Negotiations on how to treat enemies captured in President Bush’s war on terror spilled into the open Thursday as administration officials indicated a willingness to look at new protections for detainees in CIA and Pentagon custody.
But, officials maintained, these “enemy combatants” must not be granted certain legal rights that would expose classified information or hinder interrogations.
The Supreme Court on June 29 ruled that the Pentagon’s military tribunal system was not authorized by Congress and violates international law. The decision prompted a Pentagon memo acknowledging that military detainees must be afforded basic protections under the Geneva Conventions. Left unclear by the administration was whether detainees held by the CIA also would be protected.
The CIA has never acknowledged that it holds any members of al-Qaida. However, senior administration officials and intelligence lawyers have been in extensive meetings since the court’s decision to determine how it applies to all detainees, including those considered the most dangerous followers of Osama bin Laden.
“The court made a ruling that Common Article 3 applies to our conflict with al-Qaida,” Attorney General Alberto Gonzales said, referring to an article of the Geneva Conventions dealing with the treatment for prisoners of war. His comment came in what was the clearest statement yet from the administration that the court ruling applies to all suspected al-Qaida members in U.S. custody, not just those at the U.S. naval base at Guantanamo Bay, Cuba.
Also at issue has been whether Congress should pass legislation authorizing the Pentagon’s more stringent tribunal system struck down by the court, or create a new system with trials similar to courts-martial used for prosecuting members of the military.
Stephen Hadley, the president’s national security adviser, described the discussion with lawmakers as ongoing.
“We’ve had some very good conversations on the subject of how we move forward,” Hadley said at a news conference in Stralsund, Germany, where he is accompanying Bush. “Where it’s going to come out is still to be worked out.”
Citing recent meetings with Hadley, Sens. John McCain and John Warner said Thursday they were told the administration would back legislation based on the Pentagon’s Uniform Code of Military Justice. Hadley also had met recently with Sen. Lindsey Graham, R-S.C., another GOP moderate who has been open to using the military’s court-martial system as a guide for developing a court system to prosecute detainees.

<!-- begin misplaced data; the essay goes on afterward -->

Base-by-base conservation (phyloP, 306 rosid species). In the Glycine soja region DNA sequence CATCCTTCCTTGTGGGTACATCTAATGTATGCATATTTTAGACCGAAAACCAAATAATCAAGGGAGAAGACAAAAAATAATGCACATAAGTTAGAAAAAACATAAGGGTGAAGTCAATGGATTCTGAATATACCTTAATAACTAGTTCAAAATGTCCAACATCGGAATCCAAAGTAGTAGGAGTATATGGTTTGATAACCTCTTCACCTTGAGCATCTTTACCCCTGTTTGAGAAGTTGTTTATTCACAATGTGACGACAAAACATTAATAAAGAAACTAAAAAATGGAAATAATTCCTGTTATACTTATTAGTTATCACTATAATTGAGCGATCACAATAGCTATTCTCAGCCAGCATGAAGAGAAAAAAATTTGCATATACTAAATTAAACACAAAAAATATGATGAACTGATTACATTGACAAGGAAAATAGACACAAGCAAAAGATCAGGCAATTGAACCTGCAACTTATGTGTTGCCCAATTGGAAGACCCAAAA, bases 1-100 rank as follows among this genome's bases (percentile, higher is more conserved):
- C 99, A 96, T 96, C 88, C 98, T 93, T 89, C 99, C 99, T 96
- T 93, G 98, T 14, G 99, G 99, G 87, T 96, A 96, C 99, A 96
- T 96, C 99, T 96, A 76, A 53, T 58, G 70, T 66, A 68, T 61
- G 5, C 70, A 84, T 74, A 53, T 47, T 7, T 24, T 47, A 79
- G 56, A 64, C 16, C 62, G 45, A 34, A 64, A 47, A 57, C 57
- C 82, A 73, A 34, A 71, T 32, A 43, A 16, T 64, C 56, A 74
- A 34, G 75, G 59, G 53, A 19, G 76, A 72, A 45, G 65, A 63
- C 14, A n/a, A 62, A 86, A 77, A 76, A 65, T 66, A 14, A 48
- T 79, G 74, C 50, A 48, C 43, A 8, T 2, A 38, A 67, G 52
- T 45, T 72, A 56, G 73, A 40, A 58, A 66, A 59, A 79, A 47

“At that time, I was under the impression that that was the administration’s position,” McCain said of his meetings with the White House. “I hope that hadn’t changed.”
But publicly, the administration continued to insist that Congress legalize the Pentagon-established military commissions.
Gonzales cited several concerns with extending rights provided by the military code of justice to al-Qaida detainees. Among them, he said, were having to tell terrorism suspects they have a right to remain silent, providing them with the military equivalent of grand jury proceedings and excluding hearsay evidence.
“There are a series of procedures and processes and rights … that I think it is appropriate to ask, is this what we want to provide to terrorists? I don’t think that they are necessarily required to be provided to terrorists.”
Warner, a Virginia Republican who chairs the Senate Armed Services Committee, said he was “somewhat perplexed” by comments this week by administration figures that the administration needs time to smooth over “some honest differences of opinions.”
He said he expected administration officials to submit a proposal to Congress soon after they return with Bush next week from the G-8 summit. Vowing to work on the matter through lawmakers’ August vacation, Warner said it was “absolutely imperative” that Congress pass legislation before adjourning this year.
“The eyes of the world are upon us and we must set the standards,” Warner said.
McCain, an Arizona Republican and a likely 2008 presidential contender who last year led the charge to prohibit abuse of military detainees, said America’s image was suffering because of how its war and terrorism prisoners are treated.
“We will have more wars and there will be Americans who will be taken captive,” said McCain, who was a Vietnam War POW. “If we somehow carve out exceptions to treaties to which we are signatories, then it will make it very easy for enemies to do the same to American prisoners.”
© 2006 The Associated Press